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Ska Studios (James Silva) Interview


Posted by Jim Cook, 191 days ago

Content Advisory: Some of the images in this interview, specifically those on page two, depict upcoming games with graphic violence on par with what is seen in titles such as The Dishwasher: Dead Samurai. It’s probably nothing you haven’t seen before if you’re a long-time gamer, but this is your fair notice just in case there are kids around.



If you’ve browsed through the Xbox Live Arcade and Indie Games catalogs, you might have seen a few titles by James “Jamezila” Silva of Ska Studios. He’s the mind behind The Dishwasher: Dead Samurai, I MAED A GAM3 W1TH Z0MB1ES!!!1 (yes, that’s the actual title), ZSX4 Guitarpocalypse, and ZP2K9. He agreed to talk about some of his upcoming projects as well as some of his history, so if you’re a fan of quality indie gaming then this is one guy whose work you should keep an eye on!

Jim Cook, Gamers Daily News: Tell us about some of your previous works. They mostly seem to have an emphasis on frantic action; is this generally the sort of game you favor? Can we expect to see titles in other genres and styles in the future?

James Silva, Ska Studios: Yeah, I think I’ve found my rhythm. Usually what happens is I’ll be playing a game and I’ll say to myself “I want to make a game like this!” For instance, right now I’m a bit addicted to Final Fantasy for iPhone, so my desire to make an RPG called ZombieRPG is stronger than ever. There are limits, of course. At some point I was convinced that to be taken seriously, my games had to have all of the latest 3D tech implemented (this tapered off shortly after Quake 3).

Also, what has really helped fuel the style of games I’ve been making for Xbox 360 is a set of tools and methods that I’ve been putting to good use for streamlined presentation. Fluid animation has been a big pursuit of mine.

 

GDN: Where did you get your start in game development, and what made you interested in it? Have you developed titles for any systems other than the Xbox 360?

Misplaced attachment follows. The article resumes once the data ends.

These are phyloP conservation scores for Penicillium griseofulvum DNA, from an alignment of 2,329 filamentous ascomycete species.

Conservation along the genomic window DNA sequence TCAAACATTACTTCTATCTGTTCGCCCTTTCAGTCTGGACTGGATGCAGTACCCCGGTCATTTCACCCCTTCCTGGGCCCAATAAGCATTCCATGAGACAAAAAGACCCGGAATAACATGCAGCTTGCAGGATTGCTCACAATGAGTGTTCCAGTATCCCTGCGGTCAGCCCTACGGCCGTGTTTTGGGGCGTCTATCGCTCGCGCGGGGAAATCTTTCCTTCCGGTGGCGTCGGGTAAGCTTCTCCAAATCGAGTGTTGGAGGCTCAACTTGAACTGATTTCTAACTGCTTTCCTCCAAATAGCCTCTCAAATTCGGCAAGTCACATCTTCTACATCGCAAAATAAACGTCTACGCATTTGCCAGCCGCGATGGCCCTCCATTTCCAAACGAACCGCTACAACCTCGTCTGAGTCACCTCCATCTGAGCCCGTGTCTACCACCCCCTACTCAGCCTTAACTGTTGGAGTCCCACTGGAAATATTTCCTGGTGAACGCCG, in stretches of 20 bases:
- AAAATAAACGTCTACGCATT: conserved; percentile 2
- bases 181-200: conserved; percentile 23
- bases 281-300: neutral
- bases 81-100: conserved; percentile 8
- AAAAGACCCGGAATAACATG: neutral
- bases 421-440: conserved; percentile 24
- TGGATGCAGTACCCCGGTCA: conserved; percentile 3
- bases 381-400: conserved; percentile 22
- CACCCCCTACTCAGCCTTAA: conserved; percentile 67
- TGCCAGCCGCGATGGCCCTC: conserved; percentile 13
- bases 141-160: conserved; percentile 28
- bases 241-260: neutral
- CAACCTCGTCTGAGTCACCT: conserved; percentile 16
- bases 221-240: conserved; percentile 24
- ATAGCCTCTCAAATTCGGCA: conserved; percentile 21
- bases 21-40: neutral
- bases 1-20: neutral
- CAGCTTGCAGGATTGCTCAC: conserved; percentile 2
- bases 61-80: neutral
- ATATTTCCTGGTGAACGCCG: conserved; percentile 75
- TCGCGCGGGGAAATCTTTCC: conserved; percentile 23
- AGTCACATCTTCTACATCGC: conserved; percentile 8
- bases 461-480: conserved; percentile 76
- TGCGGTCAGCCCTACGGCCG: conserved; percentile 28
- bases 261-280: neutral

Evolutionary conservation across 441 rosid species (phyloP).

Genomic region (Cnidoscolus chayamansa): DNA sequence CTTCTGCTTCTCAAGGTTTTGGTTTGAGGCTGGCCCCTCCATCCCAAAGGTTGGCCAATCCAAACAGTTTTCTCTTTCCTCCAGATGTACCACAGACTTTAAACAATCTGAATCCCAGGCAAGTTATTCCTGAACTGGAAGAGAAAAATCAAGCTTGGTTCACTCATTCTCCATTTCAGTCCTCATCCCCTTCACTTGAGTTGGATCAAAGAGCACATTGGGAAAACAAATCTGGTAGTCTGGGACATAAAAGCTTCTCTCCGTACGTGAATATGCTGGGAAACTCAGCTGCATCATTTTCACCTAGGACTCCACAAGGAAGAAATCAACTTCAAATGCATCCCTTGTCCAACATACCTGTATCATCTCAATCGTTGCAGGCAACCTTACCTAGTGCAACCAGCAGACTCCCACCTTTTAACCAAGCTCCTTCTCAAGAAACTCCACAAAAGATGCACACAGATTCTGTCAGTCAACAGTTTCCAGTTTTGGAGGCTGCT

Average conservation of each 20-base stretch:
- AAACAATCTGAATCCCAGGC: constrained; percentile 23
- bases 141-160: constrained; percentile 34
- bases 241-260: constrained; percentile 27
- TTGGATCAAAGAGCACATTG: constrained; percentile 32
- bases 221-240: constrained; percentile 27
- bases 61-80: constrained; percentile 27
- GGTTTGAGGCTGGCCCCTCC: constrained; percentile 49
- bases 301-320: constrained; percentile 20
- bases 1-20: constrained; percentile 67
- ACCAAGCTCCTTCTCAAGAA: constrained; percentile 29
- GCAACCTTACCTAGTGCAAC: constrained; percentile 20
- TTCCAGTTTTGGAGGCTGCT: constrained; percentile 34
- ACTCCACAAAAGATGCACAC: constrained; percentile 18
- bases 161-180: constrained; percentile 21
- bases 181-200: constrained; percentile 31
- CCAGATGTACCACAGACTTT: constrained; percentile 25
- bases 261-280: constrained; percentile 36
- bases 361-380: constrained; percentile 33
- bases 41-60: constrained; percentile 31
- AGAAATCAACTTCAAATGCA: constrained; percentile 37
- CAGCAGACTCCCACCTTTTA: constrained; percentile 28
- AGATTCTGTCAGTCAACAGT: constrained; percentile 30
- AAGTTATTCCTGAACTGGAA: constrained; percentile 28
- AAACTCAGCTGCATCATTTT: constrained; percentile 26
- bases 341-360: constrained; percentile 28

JS: It goes way back. When I was growing up, my mom used to enforce a No Nintendo on Weekdays policy; I decided that I’d teach myself how to make computer games to circumvent the policy. I started making cruddy text adventures in BASIC, then learned how to make graphical adventure games (and some awful platformers) in this ancient Apple product called Hypercard (considered a precursor to Flash), then started making pretty honest efforts in Visual Basic 6. My first game in VB6, Zombie Smashers X, was featured in a few magazines. I was so naive, I thought that was my big break, I could quit my job, drop out of college, start making games full time...

About 8 years and a bunch of awful games and one cult classic that I still can’t explain later, XNA launched and I switched to Xbox360. And that’s when I got my big break!

GDN: You seem to have an extensive history with both video games and action films, as many of your titles have playful nods to them. Can you tell us about any particular favorites?

JS: Sure, I think there’s some common awesomeness in video game culture that you can tastefully pay homage to without having to make another Matt Hazard. Buster swords, John Woo, the ED-209 from Robocop, zombies with chainsaws - it’s all stuff we like to see in videogames.

I was a little upset at one review I read of Dishwasher where the reviewer criticized the inclusion of poorly recreated ED-209s from Robocop. I had to look up ED-209 to see what they were talking about (I was more a Terminator guy than a Robocop guy). I was like “…really?” I mean, if I take flak for including a bipedal robot, then it’s at least fair to spread that flak around to the dozen or so other games involving bipedal robots and mechs that have released in the past decade. Which I hope doesn’t happen, because, frankly, I like seeing bipedal robots and mechs in games.

GDN: A look at your website seems to suggest you’re a one-man team, doing all the graphics, music, sound, coding, and general game design by yourself. Is that still the case?

JS: Ska Studios is now a two employee company. Dustin is officially the marketing coordinator, while I’m still doing all of the game development. I did just show Dustin how to use the map editor for Dishwasher 2, so there’ll most likely be a few arcade maps by him in the final game.

I do most of the music, but I’ve collaborated on a few tracks with friends. A lot of the sound is me yelling, but a lot of it I bought online. For the trailer for Vampire Smile and a lot of in-game yelling, we contracted this girl through a voiceover site. It was pretty nuts how difficult it was to find a girl who could really belt it without sounding ridiculous. We had put up a job to read a poem and do lots of yelling and grunting; of the twenty or thirty responses, only about 3 of them did any yelling, and only one of them was any good, and even then it took a few iterations before we were in a spot we were really satisfied with. Who knew it was so hard to get that kind of audio?



Next: A look at two upcoming games, The Dishwasher: Vampire Smile and Charlie Murder


Rating: 0.0, votes: 0

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